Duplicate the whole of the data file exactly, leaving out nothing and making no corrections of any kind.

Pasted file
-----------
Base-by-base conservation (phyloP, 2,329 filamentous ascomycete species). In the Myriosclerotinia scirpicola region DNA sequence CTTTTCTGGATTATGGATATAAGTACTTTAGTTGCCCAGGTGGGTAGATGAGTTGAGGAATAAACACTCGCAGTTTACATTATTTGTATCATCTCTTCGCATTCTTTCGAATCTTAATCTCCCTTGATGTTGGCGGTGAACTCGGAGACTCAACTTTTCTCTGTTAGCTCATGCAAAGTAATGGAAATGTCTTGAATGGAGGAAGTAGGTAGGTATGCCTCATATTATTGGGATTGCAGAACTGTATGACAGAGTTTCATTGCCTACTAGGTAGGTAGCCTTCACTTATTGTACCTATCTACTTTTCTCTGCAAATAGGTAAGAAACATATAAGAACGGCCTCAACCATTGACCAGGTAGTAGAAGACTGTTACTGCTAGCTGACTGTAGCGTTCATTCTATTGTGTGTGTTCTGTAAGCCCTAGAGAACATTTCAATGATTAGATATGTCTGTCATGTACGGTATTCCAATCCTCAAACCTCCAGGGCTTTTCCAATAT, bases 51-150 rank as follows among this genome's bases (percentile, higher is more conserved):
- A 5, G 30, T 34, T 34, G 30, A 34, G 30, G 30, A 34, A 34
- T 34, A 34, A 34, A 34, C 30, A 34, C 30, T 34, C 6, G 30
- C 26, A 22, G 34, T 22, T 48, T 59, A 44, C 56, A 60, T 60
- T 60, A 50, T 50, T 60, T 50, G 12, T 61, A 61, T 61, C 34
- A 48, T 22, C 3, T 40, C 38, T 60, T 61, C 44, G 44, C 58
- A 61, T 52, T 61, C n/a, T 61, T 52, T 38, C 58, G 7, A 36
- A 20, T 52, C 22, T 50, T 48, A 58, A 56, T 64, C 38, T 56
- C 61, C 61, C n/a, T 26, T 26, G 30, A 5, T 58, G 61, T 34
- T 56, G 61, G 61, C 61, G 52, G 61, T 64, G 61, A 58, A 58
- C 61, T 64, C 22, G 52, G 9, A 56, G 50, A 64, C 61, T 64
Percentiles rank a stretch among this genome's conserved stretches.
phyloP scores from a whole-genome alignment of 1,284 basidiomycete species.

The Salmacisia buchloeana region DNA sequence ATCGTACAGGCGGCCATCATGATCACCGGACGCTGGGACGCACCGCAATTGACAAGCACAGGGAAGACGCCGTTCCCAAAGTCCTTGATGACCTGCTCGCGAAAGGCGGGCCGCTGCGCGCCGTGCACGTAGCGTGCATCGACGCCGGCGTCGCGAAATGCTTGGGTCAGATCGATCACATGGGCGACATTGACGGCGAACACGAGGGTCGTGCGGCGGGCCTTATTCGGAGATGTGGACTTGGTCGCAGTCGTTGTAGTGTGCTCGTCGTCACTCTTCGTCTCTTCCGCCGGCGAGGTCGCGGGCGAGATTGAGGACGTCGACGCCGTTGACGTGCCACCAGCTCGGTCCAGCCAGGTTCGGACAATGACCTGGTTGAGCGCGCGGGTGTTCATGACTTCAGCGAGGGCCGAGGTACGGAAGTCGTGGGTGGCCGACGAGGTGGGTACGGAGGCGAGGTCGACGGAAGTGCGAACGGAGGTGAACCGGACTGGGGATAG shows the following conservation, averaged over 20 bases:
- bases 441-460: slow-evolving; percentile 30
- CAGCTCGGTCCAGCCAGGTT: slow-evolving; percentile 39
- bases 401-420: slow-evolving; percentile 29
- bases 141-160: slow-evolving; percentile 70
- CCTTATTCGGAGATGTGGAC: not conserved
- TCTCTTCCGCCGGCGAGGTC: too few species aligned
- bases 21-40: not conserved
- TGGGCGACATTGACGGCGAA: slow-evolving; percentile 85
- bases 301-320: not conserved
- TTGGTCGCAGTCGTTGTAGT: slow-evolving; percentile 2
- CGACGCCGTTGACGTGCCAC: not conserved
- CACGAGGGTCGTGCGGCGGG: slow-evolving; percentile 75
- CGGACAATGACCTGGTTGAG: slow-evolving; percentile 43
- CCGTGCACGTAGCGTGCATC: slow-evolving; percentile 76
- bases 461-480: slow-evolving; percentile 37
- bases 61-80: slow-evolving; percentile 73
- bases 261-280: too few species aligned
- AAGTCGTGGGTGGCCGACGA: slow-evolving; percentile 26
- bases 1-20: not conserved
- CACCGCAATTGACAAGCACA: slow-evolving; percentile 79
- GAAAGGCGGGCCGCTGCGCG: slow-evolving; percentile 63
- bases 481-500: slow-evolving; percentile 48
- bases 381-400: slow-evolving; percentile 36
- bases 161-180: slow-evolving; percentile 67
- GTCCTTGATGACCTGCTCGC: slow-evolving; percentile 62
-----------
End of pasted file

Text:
Base-by-base conservation (phyloP, 2,329 filamentous ascomycete species). In the Myriosclerotinia scirpicola region DNA sequence CTTTTCTGGATTATGGATATAAGTACTTTAGTTGCCCAGGTGGGTAGATGAGTTGAGGAATAAACACTCGCAGTTTACATTATTTGTATCATCTCTTCGCATTCTTTCGAATCTTAATCTCCCTTGATGTTGGCGGTGAACTCGGAGACTCAACTTTTCTCTGTTAGCTCATGCAAAGTAATGGAAATGTCTTGAATGGAGGAAGTAGGTAGGTATGCCTCATATTATTGGGATTGCAGAACTGTATGACAGAGTTTCATTGCCTACTAGGTAGGTAGCCTTCACTTATTGTACCTATCTACTTTTCTCTGCAAATAGGTAAGAAACATATAAGAACGGCCTCAACCATTGACCAGGTAGTAGAAGACTGTTACTGCTAGCTGACTGTAGCGTTCATTCTATTGTGTGTGTTCTGTAAGCCCTAGAGAACATTTCAATGATTAGATATGTCTGTCATGTACGGTATTCCAATCCTCAAACCTCCAGGGCTTTTCCAATAT, bases 51-150 rank as follows among this genome's bases (percentile, higher is more conserved):
- A 5, G 30, T 34, T 34, G 30, A 34, G 30, G 30, A 34, A 34
- T 34, A 34, A 34, A 34, C 30, A 34, C 30, T 34, C 6, G 30
- C 26, A 22, G 34, T 22, T 48, T 59, A 44, C 56, A 60, T 60
- T 60, A 50, T 50, T 60, T 50, G 12, T 61, A 61, T 61, C 34
- A 48, T 22, C 3, T 40, C 38, T 60, T 61, C 44, G 44, C 58
- A 61, T 52, T 61, C n/a, T 61, T 52, T 38, C 58, G 7, A 36
- A 20, T 52, C 22, T 50, T 48, A 58, A 56, T 64, C 38, T 56
- C 61, C 61, C n/a, T 26, T 26, G 30, A 5, T 58, G 61, T 34
- T 56, G 61, G 61, C 61, G 52, G 61, T 64, G 61, A 58, A 58
- C 61, T 64, C 22, G 52, G 9, A 56, G 50, A 64, C 61, T 64
Percentiles rank a stretch among this genome's conserved stretches.
phyloP scores from a whole-genome alignment of 1,284 basidiomycete species.

The Salmacisia buchloeana region DNA sequence ATCGTACAGGCGGCCATCATGATCACCGGACGCTGGGACGCACCGCAATTGACAAGCACAGGGAAGACGCCGTTCCCAAAGTCCTTGATGACCTGCTCGCGAAAGGCGGGCCGCTGCGCGCCGTGCACGTAGCGTGCATCGACGCCGGCGTCGCGAAATGCTTGGGTCAGATCGATCACATGGGCGACATTGACGGCGAACACGAGGGTCGTGCGGCGGGCCTTATTCGGAGATGTGGACTTGGTCGCAGTCGTTGTAGTGTGCTCGTCGTCACTCTTCGTCTCTTCCGCCGGCGAGGTCGCGGGCGAGATTGAGGACGTCGACGCCGTTGACGTGCCACCAGCTCGGTCCAGCCAGGTTCGGACAATGACCTGGTTGAGCGCGCGGGTGTTCATGACTTCAGCGAGGGCCGAGGTACGGAAGTCGTGGGTGGCCGACGAGGTGGGTACGGAGGCGAGGTCGACGGAAGTGCGAACGGAGGTGAACCGGACTGGGGATAG shows the following conservation, averaged over 20 bases:
- bases 441-460: slow-evolving; percentile 30
- CAGCTCGGTCCAGCCAGGTT: slow-evolving; percentile 39
- bases 401-420: slow-evolving; percentile 29
- bases 141-160: slow-evolving; percentile 70
- CCTTATTCGGAGATGTGGAC: not conserved
- TCTCTTCCGCCGGCGAGGTC: too few species aligned
- bases 21-40: not conserved
- TGGGCGACATTGACGGCGAA: slow-evolving; percentile 85
- bases 301-320: not conserved
- TTGGTCGCAGTCGTTGTAGT: slow-evolving; percentile 2
- CGACGCCGTTGACGTGCCAC: not conserved
- CACGAGGGTCGTGCGGCGGG: slow-evolving; percentile 75
- CGGACAATGACCTGGTTGAG: slow-evolving; percentile 43
- CCGTGCACGTAGCGTGCATC: slow-evolving; percentile 76
- bases 461-480: slow-evolving; percentile 37
- bases 61-80: slow-evolving; percentile 73
- bases 261-280: too few species aligned
- AAGTCGTGGGTGGCCGACGA: slow-evolving; percentile 26
- bases 1-20: not conserved
- CACCGCAATTGACAAGCACA: slow-evolving; percentile 79
- GAAAGGCGGGCCGCTGCGCG: slow-evolving; percentile 63
- bases 481-500: slow-evolving; percentile 48
- bases 381-400: slow-evolving; percentile 36
- bases 161-180: slow-evolving; percentile 67
- GTCCTTGATGACCTGCTCGC: slow-evolving; percentile 62